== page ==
On March 23, 2020, Governor Kate Brown issued Executive Order 20-12
requiring increased restrictions for Oregonians, and requiring the immediate closure for a large swath of Oregon businesses (“Order”). The Order represents Oregon’s most dramatic step to-date as the State attempts to mitigate the proliferation and spread of COVID-19.
The Order is effective immediately, with extraordinary measures going into place at 12:01 a.m. on Tuesday, March 24, 2020, and remaining in effect until terminated by the Governor.
The Order requires increased limitations and closures relating to social gatherings, non-essential businesses, state parks and recreational areas, many state buildings, and additional child care facilities.
Failure to comply with the Order may lead to Class C misdemeanor (30 days in jail and/or a fine up to $1,250).
We highlight several provisions of the Order below:
Many recreational and retail businesses are ordered to close. The Order lists dozens of business types whose operations inherently involve close physical contact and/or the congregation of crowds. The list includes: gyms, fitness studios, hair and beauty establishments, spas, museums, yoga studios, senior activity centers, social and private clubs, and indoor and outdoor malls (with the exception of tenant businesses that are otherwise permitted to operate). The full list is available in the Order
Businesses that provide groceries, health care, pharmacies, and pet store services are allowed to continue operations at this time.
Additionally, Executive Order 20-07 remains in effect, which allows certain non-grocery food establishments to remain open on a limited basis. Specifically, restaurants, bars, taverns, brew pubs, wine bars, cafes, food courts, coffee shops, or other establishments that offer food or drink can continue to operate take-out or delivery services only.
The Oregon Health Authority (OHA) has authority to determine if additional business closures are necessary to slow the spread of COVID-19 during the ongoing state of emergency, subject to the Governor’s approval.
Required Social Distancing for Other Businesses
Beginning at 12:01 a.m. on March 24, 2020, all other businesses must implement and require social distancing, with the exception of grocery retailers, health care providers, medical and pharmacy services, although compliance by those establishments is encouraged.
Effective Wednesday, March 25, 2020, all businesses and non-profits must provide access to telework or other work-at-home options for all employees to the fullest extent possible. The fullest extent possible is based on the availability of telework and work-at-home options, in light of position duties, access to technological equipment necessary to telework, and availability of adequate networks.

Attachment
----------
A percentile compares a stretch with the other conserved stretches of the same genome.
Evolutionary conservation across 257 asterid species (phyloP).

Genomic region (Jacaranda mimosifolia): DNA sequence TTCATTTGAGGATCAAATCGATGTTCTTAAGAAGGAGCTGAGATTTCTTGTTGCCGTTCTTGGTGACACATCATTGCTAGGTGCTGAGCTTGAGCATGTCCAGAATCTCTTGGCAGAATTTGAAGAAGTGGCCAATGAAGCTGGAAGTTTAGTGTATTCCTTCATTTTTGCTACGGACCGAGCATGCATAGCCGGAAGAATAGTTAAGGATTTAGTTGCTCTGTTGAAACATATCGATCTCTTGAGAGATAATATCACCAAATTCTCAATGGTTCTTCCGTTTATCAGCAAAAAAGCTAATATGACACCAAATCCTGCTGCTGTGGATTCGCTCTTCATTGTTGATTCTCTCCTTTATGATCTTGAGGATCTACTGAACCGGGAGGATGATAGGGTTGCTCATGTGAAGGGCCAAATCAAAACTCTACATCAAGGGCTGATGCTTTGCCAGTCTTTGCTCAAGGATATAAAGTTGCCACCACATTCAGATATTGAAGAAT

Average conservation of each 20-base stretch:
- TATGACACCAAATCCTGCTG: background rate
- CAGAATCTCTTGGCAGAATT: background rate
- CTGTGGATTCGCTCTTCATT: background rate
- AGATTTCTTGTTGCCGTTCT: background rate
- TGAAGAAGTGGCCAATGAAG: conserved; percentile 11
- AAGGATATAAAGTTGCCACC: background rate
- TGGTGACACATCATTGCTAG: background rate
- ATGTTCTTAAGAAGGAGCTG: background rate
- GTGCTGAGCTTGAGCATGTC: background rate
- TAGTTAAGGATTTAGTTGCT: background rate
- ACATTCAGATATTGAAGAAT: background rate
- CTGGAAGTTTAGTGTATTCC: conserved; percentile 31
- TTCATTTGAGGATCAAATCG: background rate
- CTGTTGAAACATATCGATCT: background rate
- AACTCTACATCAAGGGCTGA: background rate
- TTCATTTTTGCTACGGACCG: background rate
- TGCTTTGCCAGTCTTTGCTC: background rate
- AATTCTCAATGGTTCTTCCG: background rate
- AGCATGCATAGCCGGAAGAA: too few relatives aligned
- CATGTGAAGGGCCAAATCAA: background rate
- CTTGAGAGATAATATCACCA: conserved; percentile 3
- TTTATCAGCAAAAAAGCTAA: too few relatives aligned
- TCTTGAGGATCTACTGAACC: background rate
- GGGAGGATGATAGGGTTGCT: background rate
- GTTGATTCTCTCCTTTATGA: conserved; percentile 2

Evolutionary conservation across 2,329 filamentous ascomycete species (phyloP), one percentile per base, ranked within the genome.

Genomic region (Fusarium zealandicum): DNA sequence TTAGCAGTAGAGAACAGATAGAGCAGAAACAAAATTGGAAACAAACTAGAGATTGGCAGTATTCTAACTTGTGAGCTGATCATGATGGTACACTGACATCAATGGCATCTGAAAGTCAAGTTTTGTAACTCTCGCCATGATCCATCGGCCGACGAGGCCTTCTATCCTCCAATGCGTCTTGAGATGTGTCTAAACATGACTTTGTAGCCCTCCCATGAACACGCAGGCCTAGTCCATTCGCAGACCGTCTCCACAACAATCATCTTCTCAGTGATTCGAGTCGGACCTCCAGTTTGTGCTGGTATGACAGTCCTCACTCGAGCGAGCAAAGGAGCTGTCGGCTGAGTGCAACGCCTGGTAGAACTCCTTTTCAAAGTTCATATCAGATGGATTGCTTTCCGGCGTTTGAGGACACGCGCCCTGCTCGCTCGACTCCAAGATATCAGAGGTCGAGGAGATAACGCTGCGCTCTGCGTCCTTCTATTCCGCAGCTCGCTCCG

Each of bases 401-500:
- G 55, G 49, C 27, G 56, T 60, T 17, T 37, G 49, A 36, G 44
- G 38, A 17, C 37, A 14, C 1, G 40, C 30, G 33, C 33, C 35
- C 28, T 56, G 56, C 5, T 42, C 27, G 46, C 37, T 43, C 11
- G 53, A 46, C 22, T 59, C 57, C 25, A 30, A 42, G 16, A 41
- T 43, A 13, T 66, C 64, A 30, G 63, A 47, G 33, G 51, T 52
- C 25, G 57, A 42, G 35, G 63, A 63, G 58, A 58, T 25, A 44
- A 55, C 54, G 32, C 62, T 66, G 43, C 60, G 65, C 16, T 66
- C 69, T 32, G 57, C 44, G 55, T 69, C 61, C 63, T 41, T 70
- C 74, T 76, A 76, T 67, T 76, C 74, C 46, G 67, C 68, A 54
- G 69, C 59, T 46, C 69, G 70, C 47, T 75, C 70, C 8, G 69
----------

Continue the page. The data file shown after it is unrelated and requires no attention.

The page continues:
Businesses that continue to have employees report to work must designate an individual employee or officer within the business to establish, implement, and enforce social distancing policies, consistent with the OHA’s issued guidance for social distancing
. Any business that is found not complying with this Order will be subject to closure until they demonstrate compliance
Practicalities and Implementation
Many businesses are subject to mandatory closure, and more may be subject to closure in the future. Any business that is permitted to operate must take the following steps immediately:
1) Evaluate your organization’s options for telework. Employees must be allowed to work from home to the extent possible.
2) If teleworking is not possible for some or all employees, adopt clear procedures for your workplace. Designate an employee or officer to establish, implement, and enforce policies for all within the work space (including business-critical visitors) that are in compliance with OHA’s social distancing guidelines.
Failure to comply with the Order can lead to closures and possibly criminal penalties.
We are closely monitoring changes employers are facing in relation to COVID-19.
For further information, contact any member of our COVID-19 team which includes Kathryn Hindman
, Maryann Yelnosky
, Francis Barnwell
, Kent Pearson
(Labor Law), and Kara Backus
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